By focusing on targeting and segmentation, and sending the right emails at the right time, your emails will work harder throughout the buyer’s journey.
What can emails be triggered by?
- Emails triggered by demographical changes (user gets married and needs a bigger car).
- Website actions – users visiting specific pages
- Website inactivity (e.g. abandoned baskets) - Dynamic content is HTML within your email that changes based on the end user and their interactions.
- Weather-depended triggers (not available with most email marketing software) - if a user lived in a city where it rains, they will get a different email to those who live in the sun. They will serve different images, copy and content.
So, super personalised (but not creepy) emails are sent.
4. Improving email automation
This trend goes hand-in-hand with the previous.
Did you know that automated emails have 70.5% higher open rates and 152% higher click-through rates than “business as usual” marketing messages.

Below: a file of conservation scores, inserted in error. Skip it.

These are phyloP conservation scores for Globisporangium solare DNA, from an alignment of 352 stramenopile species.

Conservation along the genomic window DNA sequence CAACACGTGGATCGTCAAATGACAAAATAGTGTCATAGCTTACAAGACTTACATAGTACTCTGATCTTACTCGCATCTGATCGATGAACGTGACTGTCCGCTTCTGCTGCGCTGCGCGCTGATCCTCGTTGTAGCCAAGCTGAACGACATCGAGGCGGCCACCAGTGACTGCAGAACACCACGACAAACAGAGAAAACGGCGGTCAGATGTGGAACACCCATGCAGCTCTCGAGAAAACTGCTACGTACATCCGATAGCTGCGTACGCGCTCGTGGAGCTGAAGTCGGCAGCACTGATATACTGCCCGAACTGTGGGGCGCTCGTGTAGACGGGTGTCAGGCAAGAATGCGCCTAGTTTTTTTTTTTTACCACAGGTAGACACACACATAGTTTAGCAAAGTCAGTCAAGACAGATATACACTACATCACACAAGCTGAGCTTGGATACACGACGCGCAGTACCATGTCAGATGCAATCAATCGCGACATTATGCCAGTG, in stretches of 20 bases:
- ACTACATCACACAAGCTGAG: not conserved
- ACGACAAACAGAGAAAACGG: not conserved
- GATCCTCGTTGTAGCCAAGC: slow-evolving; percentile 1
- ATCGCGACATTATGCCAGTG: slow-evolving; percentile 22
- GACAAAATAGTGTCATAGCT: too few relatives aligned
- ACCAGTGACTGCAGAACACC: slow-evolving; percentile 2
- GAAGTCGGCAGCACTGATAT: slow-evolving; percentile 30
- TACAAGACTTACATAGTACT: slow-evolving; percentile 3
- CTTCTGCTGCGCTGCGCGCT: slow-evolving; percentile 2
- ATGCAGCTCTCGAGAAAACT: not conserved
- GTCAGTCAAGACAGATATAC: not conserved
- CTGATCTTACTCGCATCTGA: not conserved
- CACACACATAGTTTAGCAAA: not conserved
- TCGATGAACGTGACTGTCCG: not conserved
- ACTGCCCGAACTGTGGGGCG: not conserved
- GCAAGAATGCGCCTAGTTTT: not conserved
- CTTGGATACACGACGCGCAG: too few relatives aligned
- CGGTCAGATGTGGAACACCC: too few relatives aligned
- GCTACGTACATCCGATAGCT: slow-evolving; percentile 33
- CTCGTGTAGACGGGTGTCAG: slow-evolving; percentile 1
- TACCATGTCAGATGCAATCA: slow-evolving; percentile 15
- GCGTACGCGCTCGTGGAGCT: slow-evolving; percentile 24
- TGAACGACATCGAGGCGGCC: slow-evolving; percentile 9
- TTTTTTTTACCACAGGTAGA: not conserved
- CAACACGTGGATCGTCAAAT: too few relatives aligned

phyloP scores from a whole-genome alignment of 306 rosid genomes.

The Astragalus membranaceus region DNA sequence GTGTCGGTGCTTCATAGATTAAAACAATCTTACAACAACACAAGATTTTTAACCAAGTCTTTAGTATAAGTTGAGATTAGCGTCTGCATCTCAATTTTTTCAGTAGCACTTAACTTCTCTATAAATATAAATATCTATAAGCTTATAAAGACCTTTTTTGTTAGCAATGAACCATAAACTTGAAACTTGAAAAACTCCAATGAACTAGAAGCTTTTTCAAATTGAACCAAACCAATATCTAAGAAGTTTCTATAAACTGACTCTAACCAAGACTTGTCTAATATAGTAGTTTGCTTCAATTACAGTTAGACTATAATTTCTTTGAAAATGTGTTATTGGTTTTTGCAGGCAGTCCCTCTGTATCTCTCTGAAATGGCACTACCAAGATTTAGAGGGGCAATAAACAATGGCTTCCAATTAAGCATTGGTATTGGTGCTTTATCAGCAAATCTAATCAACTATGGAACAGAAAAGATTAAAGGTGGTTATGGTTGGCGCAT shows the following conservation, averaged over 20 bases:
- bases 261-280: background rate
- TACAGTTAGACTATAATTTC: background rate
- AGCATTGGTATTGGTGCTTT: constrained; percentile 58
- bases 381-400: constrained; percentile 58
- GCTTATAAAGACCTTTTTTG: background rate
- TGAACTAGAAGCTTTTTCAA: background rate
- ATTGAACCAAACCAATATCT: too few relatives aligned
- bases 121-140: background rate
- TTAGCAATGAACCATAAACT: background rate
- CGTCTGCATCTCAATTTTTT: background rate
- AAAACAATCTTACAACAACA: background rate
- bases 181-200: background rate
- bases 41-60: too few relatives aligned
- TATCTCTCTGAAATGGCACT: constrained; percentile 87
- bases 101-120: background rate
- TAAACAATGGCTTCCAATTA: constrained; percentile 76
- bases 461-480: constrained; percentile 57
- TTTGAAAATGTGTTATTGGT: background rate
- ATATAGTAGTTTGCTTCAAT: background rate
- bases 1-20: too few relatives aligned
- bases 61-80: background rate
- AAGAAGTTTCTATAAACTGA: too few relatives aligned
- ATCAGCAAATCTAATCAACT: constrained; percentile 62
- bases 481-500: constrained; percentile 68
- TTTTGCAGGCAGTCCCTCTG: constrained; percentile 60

For your automatic email, you need to establish the trigger. You can then set up your email workflow, a series of emails which will keep a conversation going with the consumer. You could include a welcome email, discounts or blog content. These will remind the customer of their value to you, and the other way around – you adding value to their experience.
For example, we worked with our client Welsh Bifolds to develop an automated email process which educated consumers up to the point they were ready to make an enquiry. This nurtured their users, bringing them closer to the buying stage.
The combination of personalisation and user segmentation, assisted and generated numerous conversions every month. Happy days.
5. Email is shrinking - quality content is more important than ever
Most emails are now being opened on a mobile device. With such few words, it’s crucial that every word has a purpose. So, no waffle please.
Your email content needs to be compelling and exciting. If your product or service has a story, then it’s much more engaging. Your brand’s personality should shine through the content of your email.